To combat these issues, Amazon recently held a competition that challenged academic teams to train machine learning models to predict the delivery routes chosen by experienced drivers.

Indeed, as the volume of packages continues to surge and customers’ expectations rise, parcel companies are actively seeking new, alternative optimization solutions to improve their delivery services.

Enter MemComputing

MemComputing offers a revolutionary approach to solving complex optimization problems in transportation logistics. Due to our novel computational design, last mile delivery problems such as those faced by UPS, Fed Ex, Amazon, and others can now be solved optimally at scale at unprecedented speed.

Where existing optimization algorithms and heuristics cannot incorporate real-time information and only provide approximate solutions, MemComputing’s solution delivers optimal solutions at scale, driving new levels of efficiencies for its customers.

One of the many benefits is that our Virtual MemComputing Machine (VMM) can ingest traffic, weather and other live data to rapidly respond to disruptions in near real-time.  Even further, drivers may run into construction or other unexpected road closures, detours, etc. A driver can input these changes and have the remaining pickups and deliveries quickly rescheduled based on their current location.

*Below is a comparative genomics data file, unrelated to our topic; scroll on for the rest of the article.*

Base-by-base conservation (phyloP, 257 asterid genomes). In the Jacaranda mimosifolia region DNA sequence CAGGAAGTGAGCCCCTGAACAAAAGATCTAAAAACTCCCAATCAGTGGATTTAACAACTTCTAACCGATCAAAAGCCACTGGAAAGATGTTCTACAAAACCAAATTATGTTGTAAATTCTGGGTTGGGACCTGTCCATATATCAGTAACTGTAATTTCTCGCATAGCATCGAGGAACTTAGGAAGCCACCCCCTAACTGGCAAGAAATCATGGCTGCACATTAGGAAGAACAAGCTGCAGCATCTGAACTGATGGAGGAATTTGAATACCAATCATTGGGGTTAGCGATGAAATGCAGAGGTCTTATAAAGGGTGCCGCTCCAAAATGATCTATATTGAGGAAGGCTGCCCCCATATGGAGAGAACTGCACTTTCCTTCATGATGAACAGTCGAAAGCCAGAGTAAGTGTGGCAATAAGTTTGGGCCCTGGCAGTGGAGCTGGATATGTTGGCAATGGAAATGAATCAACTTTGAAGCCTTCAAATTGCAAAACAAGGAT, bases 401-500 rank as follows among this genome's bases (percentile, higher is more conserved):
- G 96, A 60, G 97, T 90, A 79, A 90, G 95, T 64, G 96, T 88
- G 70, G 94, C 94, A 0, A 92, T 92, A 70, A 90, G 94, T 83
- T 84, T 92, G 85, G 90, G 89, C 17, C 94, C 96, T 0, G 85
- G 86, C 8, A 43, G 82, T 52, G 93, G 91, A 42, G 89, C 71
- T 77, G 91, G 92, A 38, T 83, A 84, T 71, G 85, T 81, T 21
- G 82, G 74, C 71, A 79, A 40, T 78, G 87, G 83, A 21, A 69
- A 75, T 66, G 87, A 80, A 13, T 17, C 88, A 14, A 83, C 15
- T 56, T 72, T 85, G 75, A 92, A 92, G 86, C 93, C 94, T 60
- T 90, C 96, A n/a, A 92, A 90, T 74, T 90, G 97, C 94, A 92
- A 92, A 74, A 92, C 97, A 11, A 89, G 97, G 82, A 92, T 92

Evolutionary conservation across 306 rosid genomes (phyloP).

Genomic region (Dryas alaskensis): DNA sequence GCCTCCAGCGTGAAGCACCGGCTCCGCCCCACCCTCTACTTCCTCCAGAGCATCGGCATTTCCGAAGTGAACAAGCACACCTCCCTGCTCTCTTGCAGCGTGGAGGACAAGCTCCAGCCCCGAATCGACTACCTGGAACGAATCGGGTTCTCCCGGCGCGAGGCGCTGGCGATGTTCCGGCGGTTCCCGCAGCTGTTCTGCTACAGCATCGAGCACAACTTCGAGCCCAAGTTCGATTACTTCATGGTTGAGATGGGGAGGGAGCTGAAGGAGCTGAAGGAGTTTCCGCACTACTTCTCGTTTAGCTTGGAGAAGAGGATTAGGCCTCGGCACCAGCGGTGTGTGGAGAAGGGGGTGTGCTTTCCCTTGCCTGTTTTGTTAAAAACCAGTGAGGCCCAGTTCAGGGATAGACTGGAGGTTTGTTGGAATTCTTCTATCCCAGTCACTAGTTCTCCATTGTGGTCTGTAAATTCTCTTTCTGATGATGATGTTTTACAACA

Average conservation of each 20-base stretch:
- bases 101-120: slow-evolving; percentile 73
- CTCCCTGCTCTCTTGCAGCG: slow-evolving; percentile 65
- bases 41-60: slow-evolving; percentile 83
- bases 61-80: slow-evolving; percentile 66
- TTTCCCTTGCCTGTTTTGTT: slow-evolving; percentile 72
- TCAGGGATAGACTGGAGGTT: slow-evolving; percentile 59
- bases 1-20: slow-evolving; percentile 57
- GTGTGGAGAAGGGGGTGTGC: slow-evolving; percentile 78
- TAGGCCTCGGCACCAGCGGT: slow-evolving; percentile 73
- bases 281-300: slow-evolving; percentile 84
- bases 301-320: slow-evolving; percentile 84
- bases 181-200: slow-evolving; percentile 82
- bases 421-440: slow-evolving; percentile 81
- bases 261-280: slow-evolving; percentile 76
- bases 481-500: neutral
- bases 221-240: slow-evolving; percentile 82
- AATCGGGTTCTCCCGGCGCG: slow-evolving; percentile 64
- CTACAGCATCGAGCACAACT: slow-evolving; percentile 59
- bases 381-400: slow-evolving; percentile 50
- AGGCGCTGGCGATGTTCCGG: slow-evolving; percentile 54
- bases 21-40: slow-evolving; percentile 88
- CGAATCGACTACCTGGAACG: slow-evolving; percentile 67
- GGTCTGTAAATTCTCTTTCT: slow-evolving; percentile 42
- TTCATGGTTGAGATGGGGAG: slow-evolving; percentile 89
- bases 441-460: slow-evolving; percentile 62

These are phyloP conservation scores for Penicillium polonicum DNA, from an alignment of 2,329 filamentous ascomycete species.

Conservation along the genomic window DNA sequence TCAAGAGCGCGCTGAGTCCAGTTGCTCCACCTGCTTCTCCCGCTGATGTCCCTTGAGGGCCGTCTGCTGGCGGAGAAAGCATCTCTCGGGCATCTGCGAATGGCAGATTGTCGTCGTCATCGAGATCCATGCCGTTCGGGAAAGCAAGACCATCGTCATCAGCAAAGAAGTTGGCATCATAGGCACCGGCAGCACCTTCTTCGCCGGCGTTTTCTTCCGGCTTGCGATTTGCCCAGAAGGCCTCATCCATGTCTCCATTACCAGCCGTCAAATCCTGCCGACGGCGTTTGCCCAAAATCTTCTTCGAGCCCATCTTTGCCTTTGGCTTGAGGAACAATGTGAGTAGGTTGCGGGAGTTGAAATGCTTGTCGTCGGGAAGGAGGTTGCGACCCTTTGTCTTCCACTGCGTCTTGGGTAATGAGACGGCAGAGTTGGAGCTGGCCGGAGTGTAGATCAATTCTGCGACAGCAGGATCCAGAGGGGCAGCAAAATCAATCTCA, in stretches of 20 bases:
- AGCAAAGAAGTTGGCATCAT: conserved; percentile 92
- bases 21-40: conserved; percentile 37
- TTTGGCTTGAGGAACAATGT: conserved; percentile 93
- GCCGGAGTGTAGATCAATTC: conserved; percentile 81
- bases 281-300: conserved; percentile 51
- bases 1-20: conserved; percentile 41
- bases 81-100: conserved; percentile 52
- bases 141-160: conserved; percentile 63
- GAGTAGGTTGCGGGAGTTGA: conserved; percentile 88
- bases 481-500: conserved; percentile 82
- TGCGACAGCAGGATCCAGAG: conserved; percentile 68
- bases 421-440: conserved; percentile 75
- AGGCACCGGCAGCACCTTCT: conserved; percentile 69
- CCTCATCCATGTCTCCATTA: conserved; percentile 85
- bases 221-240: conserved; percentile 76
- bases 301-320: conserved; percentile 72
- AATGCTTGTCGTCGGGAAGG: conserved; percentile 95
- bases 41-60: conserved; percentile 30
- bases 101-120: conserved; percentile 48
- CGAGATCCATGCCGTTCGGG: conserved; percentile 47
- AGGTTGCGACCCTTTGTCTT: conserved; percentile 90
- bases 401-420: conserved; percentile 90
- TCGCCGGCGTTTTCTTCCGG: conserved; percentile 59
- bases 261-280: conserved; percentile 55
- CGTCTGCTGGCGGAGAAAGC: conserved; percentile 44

The resulting solution opens the door to greater operational efficiencies and flexibility across the delivery fleet, translating to significant cost savings, reduced carbon emissions, and improved driver satisfaction.

Wrapping up

The rapid rise of ecommerce has resulted in a higher demand for faster deliveries, putting pressure on package delivery companies to improve their last mile logistics. With legacy software, companies struggle to deliver the best approximated route options for their drivers, leading to operational inefficiencies, frustrated drivers, and dissatisfied customers.

While we focus on last-mile package delivery in this blog, this problem extends to interstate, intrastate and worldwide deliveries of larger cargo regardless of whether it is being delivered by truck, rail, air or sea.

MemComputing offers a novel solution to parcel delivery and other transportation logistics companies interested in dramatically improving their supply chains and last mile delivery services.